Results tagged “Regeneration” from Reformation21 Blog

In scholastic theological discourse, 'moral suasion' and 'physical influence' represent two different ways of getting someone to do something. If my goal were, say, getting my four-year-old daughter to the dinner table, I might employ 'moral suasion' by promising her that she'd find her favorite dish when she arrived there, or by simply threatening her with consequences for refusing to follow my instructions to cease and desist from playing and join us for supper. I might, alternatively, employ 'physical influence' by simply picking her up, compliant or not, and carrying her to the table.

This distinction finds expression, among other places, in the Synod of Dort's explanation for how God brings his elect to faith and repentance. "God," the Canons of Dort argue, "not only sees to it that the gospel is proclaimed to [the elect] outwardly, ... [but] also penetrates into the inmost being, opens the closed heart, softens the hard heart, and circumcises the heart that is uncircumcised. God infuses new qualities into the will, making the dead will alive, the evil one good, the unwilling one willing, and the stubborn one compliant."

The Divines at Dort described God's act of 'physical influence' upon the will in such terms to counter semi-Pelagians who professed that divine grace precedes every positive movement of the human will towards salvation, but -- when pressed -- were forced to admit that by 'grace' all they really meant was God inviting, threatening, pleading with, and otherwise attempting to suade [sic] sinners to embrace the Gospel. The underlying assumption of such persons was that sinners retain sufficient freedom of the will to respond positively to the Gospel when it is properly set before them. Grace in such a semi-Pelagian scheme need not entail any actual influence upon the will, and -- correspondingly -- remains something which can be resisted by those whom it confronts.

Though Luther never employs the exact terms I've outlined above ('moral suasion' vs. 'physical influence'), I believe this distinction lies at the heart of the difference he posits, in his Bondage of the Will, between God's work of regenerating those whom ultimately believe and God's work of hardening those whom ultimately perish in unbelief.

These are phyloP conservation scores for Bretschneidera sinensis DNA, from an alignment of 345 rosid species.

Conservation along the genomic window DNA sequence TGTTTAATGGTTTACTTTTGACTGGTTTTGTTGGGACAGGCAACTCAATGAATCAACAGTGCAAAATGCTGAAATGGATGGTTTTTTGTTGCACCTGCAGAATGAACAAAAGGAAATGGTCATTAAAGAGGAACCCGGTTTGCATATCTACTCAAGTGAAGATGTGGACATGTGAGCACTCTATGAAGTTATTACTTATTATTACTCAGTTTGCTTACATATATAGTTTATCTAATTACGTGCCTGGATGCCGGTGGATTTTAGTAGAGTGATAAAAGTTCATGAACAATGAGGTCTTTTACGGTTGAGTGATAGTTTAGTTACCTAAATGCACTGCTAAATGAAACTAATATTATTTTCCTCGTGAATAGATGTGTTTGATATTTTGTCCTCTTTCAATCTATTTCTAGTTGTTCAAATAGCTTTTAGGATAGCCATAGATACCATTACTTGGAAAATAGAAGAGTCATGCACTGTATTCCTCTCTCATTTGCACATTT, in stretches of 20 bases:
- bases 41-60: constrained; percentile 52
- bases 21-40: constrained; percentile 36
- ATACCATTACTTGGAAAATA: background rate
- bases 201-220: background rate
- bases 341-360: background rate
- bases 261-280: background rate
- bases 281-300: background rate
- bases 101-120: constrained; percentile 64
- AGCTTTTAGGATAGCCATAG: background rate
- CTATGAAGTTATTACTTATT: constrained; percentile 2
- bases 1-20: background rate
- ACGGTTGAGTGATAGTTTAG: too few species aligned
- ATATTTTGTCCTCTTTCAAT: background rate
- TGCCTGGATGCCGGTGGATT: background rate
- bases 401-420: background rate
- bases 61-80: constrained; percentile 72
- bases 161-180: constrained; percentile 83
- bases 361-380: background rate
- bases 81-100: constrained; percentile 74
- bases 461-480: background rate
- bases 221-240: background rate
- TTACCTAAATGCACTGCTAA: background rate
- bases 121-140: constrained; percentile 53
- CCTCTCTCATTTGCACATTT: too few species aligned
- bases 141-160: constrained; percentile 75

So enslaved, in Luther's perspective, is every human person's will to that human person's sinful nature -- i.e., so enslaved is every person's will to sin (cf. John 8.34) -- that Luther, though admitting that people sin freely and under no compulsion, is reluctant to attribute 'free choice' to sinners at all. For sinners to exercise faith in Christ, then, requires a divine act of physical influence upon their wills. "The ungodly does not come even when he hears the Word [moral suasion], unless the Father draws and teaches him inwardly [physical influence], which He does by pouring out the Spirit. There is then another 'drawing' [namely, one of physical influence] than the one that takes place outwardly [i.e., that of moral suasion]; for then" -- that is, when God employs his Spirit to bring someone to faith -- "Christ is [so] set forth... that a man is rapt away to Christ with the sweetest rapture, and rather yields passively to God's speaking, teaching, and drawing than seeks and runs himself."

For Luther, as for the Divines at Dort, 'moral suasion' and 'physical influence' coincide in the work of regeneration -- "it has thus pleased God to impart the Spirit, not without the Word, but through the Word" -- but the latter is utterly indispensable to any right response to the Gospel. Elsewhere Luther describes this "inward" work of God upon the will thus: "If God works in us, the will is changed, and being gently breathed upon by the Spirit of God, it again wills and acts from pure willingness and inclination and of its own accord, ... willing and delighting in and loving the good just as before it willed and delighted in and loved evil."

But Luther employs decidedly different language when he discusses God's hardening of Pharaoh's heart (and the hearts of all who die in final unbelief) in Exodus 9:12 (cf. Romans 9:17-18): "[God] provoked [Pharaoh] and increased the hardness and stubbornness of his heart by thrusting at him through the word of Moses, who threatened to take away his kingdom and withdraw the people from his tyranny, without giving him the Spirit inwardly but permitting his ungodly corrupt nature under the rule of Satan to catch fire, flare up, rage, and run riot with a kind of contemptuous self-confidence."

In other words, God hardened Pharaoh's heart through an act of 'moral suasion' alone. God confronted Pharaoh with a word which required Pharaoh to give up something he held dear, and in so doing provoked Pharaoh to cling more tightly to that very thing. Luther again explains: "It is thus [God] hardens Pharaoh, when he presents to his ungodly and evil will a word... which that will hates -- owing of course to its inborn defect and natural corruption. And since God does not change it inwardly by his Spirit, but keeps on presenting and obtruding his words... from without, ... the result is that Pharaoh is puffed up and exalted by his own imagined greatness, ... and is thus hardened and then more and more provoked and exasperated the more Moses presses and threatens him."